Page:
Category Archives: Buddhism

Midweek Mindfulness with Pema Chödrön — February 22, 2017

Meditation practice isn’t about trying to throw ourselves away and become something better. It’s about befriending who we already are. — Pema Chödrön

Pema Chodron 2017 wall calendar by Amber Lotus Publishing

Image from our Pema Chödrön 2017 wall calendar. Japanese white-eye on blossoming plum tree, Honshu, Japan © Toshiaki Ono.

When people start to meditate or work with any kind of spiritual discipline, they often think that somehow they’re going to improve, which is a sort of subtle aggression against who they really are. It’s a bit like saying, “If I jog, I’ll be a much better person.” “If I could get a nicer house, I’d be a better person.” “If I could meditate and calm down, I’d be a better person.” Or the scenario may be that they find fault with others; they might say, “If it weren’t for my husband, I’d have a perfect marriage.” “If it weren’t for the fact that my boss and I can’t get on, my job would be just great.” And, “If it weren’t for my mind, my meditation would be excellent.” Continue reading

Eight Stanzas for Training the Mind

A Thought From His Holiness The Dalai Lama:

Photograph by Oscar Fernández featured in our Dalai Lama 2017 wall calendar.

Photograph by Oscar Fernández featured in our Dalai Lama 2017 wall calendar.

No matter whom I meet and where I go, I always give the advice to be altruistic, to have a good heart. From the time when I began to think until now, I have been cultivating this attitude of altruism. This is the essence of religion; this is the essence of the Buddhist teaching.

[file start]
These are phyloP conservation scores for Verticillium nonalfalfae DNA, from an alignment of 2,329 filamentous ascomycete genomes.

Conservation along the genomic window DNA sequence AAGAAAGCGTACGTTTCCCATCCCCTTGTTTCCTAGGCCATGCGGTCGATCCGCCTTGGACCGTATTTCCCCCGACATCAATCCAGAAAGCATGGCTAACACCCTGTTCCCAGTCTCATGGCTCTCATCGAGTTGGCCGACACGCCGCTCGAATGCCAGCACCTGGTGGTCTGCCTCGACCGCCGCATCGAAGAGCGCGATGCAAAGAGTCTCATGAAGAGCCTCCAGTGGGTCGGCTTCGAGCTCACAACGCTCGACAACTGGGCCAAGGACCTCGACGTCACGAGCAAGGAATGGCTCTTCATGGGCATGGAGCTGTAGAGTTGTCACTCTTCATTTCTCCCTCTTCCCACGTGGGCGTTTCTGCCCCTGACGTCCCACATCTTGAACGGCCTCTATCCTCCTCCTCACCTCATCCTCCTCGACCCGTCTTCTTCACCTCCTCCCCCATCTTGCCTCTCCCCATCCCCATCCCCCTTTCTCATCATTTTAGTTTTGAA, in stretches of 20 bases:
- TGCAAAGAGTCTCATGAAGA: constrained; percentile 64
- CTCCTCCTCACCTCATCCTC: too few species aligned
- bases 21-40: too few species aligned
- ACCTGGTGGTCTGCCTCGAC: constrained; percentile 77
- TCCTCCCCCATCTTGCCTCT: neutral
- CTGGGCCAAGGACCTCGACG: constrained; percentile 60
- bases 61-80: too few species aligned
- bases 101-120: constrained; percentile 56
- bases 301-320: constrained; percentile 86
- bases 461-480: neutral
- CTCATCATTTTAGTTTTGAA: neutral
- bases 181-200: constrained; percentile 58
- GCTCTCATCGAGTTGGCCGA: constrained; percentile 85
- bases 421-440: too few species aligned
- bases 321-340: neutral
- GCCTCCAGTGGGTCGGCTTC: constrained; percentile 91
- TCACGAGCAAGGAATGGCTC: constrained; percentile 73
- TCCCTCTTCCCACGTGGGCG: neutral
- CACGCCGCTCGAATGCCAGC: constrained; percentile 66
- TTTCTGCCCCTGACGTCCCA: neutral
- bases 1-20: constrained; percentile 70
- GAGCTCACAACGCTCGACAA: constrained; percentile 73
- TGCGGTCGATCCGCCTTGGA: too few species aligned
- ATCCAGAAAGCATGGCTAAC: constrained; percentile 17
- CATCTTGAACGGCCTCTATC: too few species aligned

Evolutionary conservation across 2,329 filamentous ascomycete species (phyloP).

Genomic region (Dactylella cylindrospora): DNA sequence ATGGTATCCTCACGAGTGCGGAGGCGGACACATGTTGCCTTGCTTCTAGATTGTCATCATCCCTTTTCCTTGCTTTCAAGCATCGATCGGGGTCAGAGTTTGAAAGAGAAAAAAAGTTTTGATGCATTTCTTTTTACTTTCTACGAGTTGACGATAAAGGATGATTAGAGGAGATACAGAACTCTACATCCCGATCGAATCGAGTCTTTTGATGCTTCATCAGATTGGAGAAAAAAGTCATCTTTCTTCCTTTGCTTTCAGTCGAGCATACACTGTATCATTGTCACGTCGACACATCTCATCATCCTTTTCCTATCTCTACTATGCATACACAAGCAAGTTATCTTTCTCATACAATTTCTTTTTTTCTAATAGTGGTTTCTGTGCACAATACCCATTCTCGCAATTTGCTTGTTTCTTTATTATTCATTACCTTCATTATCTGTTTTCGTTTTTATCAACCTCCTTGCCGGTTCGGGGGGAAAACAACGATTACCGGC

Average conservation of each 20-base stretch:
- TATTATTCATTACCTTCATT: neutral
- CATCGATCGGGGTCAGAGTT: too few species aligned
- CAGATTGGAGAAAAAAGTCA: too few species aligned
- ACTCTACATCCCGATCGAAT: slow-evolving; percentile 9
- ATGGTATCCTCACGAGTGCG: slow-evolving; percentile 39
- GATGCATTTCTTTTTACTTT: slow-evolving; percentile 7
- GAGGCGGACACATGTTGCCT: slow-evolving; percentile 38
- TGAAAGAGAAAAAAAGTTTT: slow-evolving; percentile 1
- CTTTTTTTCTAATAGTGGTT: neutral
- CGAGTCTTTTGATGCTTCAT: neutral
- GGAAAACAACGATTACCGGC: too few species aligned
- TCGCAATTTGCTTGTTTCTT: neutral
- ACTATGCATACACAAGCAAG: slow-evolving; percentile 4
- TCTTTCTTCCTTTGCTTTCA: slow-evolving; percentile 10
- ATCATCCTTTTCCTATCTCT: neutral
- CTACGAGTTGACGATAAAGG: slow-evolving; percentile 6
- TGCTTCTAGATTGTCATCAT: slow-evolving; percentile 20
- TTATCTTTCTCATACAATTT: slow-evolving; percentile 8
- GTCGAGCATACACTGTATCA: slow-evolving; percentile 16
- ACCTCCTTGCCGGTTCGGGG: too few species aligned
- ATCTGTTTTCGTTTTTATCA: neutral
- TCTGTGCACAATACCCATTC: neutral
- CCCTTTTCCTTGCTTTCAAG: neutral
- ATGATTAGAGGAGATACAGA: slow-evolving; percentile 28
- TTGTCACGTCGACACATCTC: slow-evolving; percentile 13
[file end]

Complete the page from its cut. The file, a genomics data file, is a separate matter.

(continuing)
We should take this good heart, this altruism, as the very basis and internal structure of our practice and direct whatever virtuous activities we do toward its increase higher and higher. We should suffuse our minds with it thoroughly and use words or writings as means of reminding ourselves of the practice. Such words are the Eight Stanzas for Training the Mind, written by the Ga-dam-ba Ge-shay Lang-ritang- ba (1054 – 1123); they are very powerful even when practiced only at the level of enthusiastic interest. Continue reading

Contemporary Tibetan Art — Sharing Light

Images from the Contemporary Tibetan Art 2017 wall calendar. Click for more info.

Images from the Contemporary Tibetan Art 2017 wall calendar. Click for more info.